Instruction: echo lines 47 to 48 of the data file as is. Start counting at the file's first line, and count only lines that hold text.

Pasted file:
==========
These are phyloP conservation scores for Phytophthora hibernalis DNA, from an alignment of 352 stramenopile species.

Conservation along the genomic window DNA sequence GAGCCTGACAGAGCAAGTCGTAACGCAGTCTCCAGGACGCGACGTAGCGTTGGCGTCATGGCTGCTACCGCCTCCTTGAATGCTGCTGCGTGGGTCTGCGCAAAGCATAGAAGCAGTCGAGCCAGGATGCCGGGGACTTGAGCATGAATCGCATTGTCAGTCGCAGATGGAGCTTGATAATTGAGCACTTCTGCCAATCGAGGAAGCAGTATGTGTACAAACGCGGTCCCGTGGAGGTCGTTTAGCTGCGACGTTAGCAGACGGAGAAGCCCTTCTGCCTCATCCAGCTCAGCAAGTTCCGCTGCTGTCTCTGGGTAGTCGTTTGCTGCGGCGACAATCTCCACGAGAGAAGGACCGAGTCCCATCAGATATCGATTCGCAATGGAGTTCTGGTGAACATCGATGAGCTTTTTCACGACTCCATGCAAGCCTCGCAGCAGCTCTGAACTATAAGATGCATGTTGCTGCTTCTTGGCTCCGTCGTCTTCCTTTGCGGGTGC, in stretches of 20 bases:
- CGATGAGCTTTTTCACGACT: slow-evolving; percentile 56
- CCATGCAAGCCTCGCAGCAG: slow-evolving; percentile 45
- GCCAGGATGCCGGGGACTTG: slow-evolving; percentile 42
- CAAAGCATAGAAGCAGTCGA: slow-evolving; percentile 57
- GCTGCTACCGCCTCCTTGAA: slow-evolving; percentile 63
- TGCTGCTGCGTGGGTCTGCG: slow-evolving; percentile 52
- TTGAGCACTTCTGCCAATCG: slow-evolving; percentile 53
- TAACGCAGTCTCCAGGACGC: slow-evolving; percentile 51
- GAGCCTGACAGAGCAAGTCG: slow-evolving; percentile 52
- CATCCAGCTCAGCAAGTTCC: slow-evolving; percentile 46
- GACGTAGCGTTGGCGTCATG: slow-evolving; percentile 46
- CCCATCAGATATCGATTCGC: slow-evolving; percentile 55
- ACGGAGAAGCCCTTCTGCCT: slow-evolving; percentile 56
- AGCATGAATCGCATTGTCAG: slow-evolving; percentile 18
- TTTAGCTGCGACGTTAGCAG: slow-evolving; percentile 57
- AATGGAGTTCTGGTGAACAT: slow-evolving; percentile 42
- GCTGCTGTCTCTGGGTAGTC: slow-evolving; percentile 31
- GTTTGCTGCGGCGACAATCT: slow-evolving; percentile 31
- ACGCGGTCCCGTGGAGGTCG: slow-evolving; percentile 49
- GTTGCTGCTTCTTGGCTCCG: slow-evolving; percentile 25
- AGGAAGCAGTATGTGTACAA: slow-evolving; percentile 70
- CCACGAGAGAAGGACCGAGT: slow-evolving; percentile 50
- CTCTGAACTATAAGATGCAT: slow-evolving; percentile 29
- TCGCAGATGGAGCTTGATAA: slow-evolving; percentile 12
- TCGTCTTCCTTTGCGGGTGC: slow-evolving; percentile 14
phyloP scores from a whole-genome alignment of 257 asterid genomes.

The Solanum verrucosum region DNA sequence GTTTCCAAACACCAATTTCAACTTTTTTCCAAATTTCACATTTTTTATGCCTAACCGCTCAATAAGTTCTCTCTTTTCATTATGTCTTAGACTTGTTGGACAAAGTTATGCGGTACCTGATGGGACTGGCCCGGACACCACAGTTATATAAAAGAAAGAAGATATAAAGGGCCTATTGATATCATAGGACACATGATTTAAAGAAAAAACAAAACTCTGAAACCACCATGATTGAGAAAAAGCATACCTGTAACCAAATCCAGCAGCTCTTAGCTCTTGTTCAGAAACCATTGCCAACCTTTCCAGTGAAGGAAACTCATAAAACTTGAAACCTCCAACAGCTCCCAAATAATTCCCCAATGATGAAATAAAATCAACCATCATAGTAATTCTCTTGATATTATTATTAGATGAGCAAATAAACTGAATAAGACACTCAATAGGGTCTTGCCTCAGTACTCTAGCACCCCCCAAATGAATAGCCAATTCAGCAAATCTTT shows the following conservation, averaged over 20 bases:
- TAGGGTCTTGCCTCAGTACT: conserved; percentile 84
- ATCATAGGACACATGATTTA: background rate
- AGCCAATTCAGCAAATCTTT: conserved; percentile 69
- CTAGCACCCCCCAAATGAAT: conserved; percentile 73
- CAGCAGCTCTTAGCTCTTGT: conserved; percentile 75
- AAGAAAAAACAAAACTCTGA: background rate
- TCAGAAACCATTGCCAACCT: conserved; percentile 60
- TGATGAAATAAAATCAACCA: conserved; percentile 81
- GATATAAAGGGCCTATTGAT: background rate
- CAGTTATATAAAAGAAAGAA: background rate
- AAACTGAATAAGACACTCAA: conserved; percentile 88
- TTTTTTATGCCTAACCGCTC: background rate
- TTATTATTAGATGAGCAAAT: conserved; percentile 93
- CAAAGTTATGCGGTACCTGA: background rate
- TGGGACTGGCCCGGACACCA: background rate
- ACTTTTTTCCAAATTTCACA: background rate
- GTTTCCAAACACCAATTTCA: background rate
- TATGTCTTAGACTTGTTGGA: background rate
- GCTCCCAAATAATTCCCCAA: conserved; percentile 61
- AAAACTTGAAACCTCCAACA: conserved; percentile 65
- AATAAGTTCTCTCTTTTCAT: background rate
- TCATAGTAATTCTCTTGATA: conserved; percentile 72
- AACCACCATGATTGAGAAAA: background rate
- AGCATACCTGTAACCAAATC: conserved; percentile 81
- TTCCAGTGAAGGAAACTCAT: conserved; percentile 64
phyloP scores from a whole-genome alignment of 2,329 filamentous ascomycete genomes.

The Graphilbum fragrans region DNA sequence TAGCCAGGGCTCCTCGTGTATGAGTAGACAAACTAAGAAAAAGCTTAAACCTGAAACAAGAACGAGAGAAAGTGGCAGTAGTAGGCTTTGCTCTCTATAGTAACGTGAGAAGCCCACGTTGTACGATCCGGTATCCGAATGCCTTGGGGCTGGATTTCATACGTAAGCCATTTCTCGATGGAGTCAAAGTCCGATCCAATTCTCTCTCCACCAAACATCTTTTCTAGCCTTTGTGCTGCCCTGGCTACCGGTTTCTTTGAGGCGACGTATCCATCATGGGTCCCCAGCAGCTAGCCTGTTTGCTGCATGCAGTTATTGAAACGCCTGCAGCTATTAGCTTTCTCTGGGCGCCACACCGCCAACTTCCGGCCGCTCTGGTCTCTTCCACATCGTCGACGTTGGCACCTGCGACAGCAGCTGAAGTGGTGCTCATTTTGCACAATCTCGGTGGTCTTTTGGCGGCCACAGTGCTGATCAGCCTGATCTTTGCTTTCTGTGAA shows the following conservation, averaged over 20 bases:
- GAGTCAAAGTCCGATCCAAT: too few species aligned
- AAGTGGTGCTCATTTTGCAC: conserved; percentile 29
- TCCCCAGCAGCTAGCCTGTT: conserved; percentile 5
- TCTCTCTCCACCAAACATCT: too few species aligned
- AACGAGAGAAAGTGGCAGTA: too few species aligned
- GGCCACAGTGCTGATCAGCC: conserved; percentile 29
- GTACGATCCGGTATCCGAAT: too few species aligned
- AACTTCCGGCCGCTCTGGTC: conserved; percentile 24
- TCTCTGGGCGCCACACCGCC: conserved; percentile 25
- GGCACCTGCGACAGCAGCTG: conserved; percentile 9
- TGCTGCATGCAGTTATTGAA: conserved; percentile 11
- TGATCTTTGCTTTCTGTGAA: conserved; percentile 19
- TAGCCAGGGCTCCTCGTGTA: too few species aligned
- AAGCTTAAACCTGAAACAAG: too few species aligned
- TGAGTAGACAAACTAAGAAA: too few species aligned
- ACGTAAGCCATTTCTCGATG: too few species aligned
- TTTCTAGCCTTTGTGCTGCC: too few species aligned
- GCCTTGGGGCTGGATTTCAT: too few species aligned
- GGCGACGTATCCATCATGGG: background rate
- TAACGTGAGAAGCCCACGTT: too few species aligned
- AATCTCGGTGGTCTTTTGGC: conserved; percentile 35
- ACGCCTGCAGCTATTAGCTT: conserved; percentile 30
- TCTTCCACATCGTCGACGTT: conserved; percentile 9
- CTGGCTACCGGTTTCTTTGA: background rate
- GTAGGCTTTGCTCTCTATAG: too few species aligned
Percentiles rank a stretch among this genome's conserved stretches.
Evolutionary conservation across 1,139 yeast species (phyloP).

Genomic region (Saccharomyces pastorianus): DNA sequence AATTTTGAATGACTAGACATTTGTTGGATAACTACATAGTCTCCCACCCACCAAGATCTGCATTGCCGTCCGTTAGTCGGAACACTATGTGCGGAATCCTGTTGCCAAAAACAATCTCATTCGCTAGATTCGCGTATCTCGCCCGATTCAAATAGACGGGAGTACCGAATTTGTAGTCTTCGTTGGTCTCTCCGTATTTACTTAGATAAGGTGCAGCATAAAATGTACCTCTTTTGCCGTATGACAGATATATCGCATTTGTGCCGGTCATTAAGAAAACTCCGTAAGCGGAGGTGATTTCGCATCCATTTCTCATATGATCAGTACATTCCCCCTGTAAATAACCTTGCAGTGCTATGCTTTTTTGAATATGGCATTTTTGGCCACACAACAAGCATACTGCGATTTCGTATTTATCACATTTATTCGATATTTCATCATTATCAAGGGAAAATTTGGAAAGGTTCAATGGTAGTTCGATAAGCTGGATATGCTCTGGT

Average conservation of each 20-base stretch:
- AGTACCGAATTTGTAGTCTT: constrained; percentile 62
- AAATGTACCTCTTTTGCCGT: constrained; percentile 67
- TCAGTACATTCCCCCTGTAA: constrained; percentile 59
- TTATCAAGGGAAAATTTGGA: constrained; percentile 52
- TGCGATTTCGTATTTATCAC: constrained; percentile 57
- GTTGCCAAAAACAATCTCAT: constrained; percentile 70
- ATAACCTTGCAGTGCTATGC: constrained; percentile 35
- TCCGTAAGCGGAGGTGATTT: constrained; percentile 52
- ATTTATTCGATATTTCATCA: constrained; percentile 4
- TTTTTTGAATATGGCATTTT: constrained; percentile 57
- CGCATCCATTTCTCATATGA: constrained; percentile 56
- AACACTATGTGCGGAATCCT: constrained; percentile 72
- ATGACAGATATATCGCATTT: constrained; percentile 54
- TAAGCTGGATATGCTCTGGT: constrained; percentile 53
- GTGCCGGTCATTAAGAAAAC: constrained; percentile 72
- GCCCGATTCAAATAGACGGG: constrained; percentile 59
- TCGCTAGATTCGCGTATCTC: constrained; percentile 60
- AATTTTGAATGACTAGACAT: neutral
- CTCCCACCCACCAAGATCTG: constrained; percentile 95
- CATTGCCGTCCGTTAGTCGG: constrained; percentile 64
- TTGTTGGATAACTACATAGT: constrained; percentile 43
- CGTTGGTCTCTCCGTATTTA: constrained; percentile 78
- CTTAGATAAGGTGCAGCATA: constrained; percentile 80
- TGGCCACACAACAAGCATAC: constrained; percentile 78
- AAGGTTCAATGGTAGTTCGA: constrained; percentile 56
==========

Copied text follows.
- TATGTCTTAGACTTGTTGGA: background rate
- GCTCCCAAATAATTCCCCAA: conserved; percentile 61